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A.E.F. Gloves, Gauntlets & Mittens 1917 to 1919


world war I nerd
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Your posts are amazing! Thank you. At one point in my career I created military bronzes and GI Joe prototypes. Information from all of your posts would have been invaluable.

Dick

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world war I nerd

Dick, thanks for looking at and commenting on the post. It is much appreciated.

 

My goal when writing posts such as this is to hopefully provide information that will help collectors or modelers or artists or historians or whoever get the correct gear on time specific displays or other projects.

 

I'm guessing that most collectors interested in accuracy wouldn't want late war clothing or equipment on an early war Doughboy display.

 

As previously mentioned these posts are the result of the effort of a number of very helpful individuals. There's no way that I could have written this or any of my previous posts without their assistance. One of whom, I forgot to name at the beginning of this post ...

 

Sorry Glen, your forum user name of Trenchrat slipped my mind when I hastily wrote the opening paragraph just before posting!

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B,

 

No worries...! Glad my pictures helped you out...

 

Terrific job, once again. Who knew there were that many differing gloves, gauntlets, mittens, etc, etc, etc,....

Glenn

 

p.s., once again I will ask...what's next??

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world war I nerd

Thanks for looking at the post Glen.

 

As for what's next, I'm not entirely sure. There's still much to choose from. What I write about usually boils down to whether or not I have enough reliable information along with a suitable array of images to adequately illustrate the text. It also need to be something I feel like writing about ...

 

I'm open to suggestions if you have any?

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  • 3 weeks later...

I am happy to help. I had accidentally stumbled upon the screen shot while searching for the French colorized film "Apocalypse"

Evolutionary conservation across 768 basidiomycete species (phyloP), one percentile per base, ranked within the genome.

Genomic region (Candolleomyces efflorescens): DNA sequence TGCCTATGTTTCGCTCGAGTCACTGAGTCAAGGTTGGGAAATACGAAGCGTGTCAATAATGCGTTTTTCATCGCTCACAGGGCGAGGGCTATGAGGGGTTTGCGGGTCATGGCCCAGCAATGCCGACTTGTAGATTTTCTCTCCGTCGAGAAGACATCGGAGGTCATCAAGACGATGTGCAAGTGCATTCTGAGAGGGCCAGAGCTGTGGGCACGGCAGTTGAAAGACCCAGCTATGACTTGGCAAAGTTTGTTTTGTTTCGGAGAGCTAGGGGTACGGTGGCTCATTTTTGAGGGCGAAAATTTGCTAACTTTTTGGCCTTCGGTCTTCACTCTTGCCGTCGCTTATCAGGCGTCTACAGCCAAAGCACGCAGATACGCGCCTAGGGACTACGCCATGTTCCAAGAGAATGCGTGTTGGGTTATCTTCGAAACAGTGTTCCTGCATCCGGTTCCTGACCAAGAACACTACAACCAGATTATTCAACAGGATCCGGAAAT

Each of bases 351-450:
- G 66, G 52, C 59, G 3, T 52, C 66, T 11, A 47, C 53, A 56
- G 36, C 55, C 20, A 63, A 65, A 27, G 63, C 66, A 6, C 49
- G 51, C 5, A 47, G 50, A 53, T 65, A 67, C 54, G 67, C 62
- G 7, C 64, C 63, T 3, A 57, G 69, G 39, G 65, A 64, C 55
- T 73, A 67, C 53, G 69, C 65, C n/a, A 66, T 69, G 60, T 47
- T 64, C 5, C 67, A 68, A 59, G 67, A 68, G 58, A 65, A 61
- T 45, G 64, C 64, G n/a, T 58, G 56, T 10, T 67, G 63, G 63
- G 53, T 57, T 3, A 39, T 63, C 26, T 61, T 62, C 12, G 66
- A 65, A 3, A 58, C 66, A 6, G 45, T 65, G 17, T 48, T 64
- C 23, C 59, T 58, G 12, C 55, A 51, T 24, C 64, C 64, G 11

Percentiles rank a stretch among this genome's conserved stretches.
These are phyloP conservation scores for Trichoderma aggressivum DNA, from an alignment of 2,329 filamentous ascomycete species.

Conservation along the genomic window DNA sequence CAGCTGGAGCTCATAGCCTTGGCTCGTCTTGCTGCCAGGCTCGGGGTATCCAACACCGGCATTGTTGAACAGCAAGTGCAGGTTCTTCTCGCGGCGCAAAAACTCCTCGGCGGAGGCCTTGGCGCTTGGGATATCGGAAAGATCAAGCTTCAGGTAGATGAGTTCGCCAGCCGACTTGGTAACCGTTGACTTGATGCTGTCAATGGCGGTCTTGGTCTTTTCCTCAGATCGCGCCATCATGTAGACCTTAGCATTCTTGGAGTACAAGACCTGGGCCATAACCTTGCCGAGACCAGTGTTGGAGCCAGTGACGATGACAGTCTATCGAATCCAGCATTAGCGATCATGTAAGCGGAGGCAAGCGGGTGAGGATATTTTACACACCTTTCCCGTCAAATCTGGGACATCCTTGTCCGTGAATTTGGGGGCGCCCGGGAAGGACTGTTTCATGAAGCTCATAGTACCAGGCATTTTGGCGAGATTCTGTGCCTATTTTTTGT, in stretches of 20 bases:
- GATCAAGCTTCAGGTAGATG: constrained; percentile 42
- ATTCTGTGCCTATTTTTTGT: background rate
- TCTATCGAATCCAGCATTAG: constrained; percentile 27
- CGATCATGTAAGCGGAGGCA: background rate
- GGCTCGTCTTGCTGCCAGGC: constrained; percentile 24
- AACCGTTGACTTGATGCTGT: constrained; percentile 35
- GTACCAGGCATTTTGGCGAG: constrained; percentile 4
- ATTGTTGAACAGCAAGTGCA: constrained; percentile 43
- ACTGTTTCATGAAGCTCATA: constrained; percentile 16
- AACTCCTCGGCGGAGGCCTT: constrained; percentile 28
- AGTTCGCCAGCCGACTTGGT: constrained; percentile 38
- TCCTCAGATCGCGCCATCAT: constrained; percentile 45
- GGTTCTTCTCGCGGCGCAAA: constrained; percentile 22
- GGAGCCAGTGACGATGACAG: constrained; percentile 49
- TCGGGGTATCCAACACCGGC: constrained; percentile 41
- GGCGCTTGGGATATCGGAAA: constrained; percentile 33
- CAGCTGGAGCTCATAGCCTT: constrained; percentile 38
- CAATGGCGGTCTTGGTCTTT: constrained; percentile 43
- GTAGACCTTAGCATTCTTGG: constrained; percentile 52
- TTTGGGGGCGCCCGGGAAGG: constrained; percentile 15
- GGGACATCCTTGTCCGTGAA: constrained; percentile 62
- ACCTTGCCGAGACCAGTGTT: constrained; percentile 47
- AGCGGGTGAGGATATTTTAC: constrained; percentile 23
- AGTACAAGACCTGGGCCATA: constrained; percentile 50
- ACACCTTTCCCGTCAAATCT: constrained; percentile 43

That's exactly what it is.

 

I've searched and searched for a photo of the thing being used, but could never find one.

 

Thanks so much for adding it!

 

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  • 2 weeks later...

All...

Here is a photo showing what is likely the shoulder pad worn my machine gunners of the AEF. It is clear the gunner has a leather strap over his left shoulder...

Also of note are the bolo knives worn in lieu of the entrenching tool on the haversack...

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world war I nerd

Glen, I suspect that the machine gunner is indeed wearing the French made chain mail shoulder pad. Nice catch, and thanks for posting the photo … the first I’ve ever seen of the pad being used by Doughboys.

 

A couple excerpts borrowed from “The Artillerymen: The Impressions of an American Artillery Regiment in the World War. 129th F.A. (35th Division) 1917-1919”, Lee J. McIlvaine, 1920. Both mentioned the use of “oil gloves” and “gas proof gloves” for “use in handling gas-tainted material.”

 

The first reference dates to August of 1917 when the regiment was attending the French artillery school at Coeqtuidan. The second reference took place during the Meuse-Argonne offensive, which took place in November of 1918:

 

A less enjoyable incident to the training was one required by brigade orders – that of wearing the gas mask at least one hour every day. An A.E.F. gas officer with supplies and equipment was stationed in camp; and while we were there, every officer and man in the regiment was required to go through the “Gas House” as a test of his mask. All men needing new masks were refitted; and horse respirators and oil gloves for use in handling gas-tainted material, were issued.

Lee J. McIlvaine, 129th Artillery Regiment, 35th Division, AEF

 

(Gas NCO’s): They were responsible, in their respective organizations, under the supervision of their captains, for seeing that every man had a well-fitting mask, in good order; for training the men in their use and care; for looking after the gas defense in each position, such as gas-proofing of dugouts, installation of gas alarms, keeping on hand a supply of lime for neutralizing mustard gas and of gas proof gloves for handling gas infected material, and of all the other equipment for gas protection; and lastly, the highly important duty of constantly, night and day, maintaining gas guards, who would give the alarm when occasion demanded it.

Lee J. McIlvaine, 129th Artillery Regiment, 35th Division, AEF (page148)

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Another outstanding, encyclopedic post Brian, Thank you sir!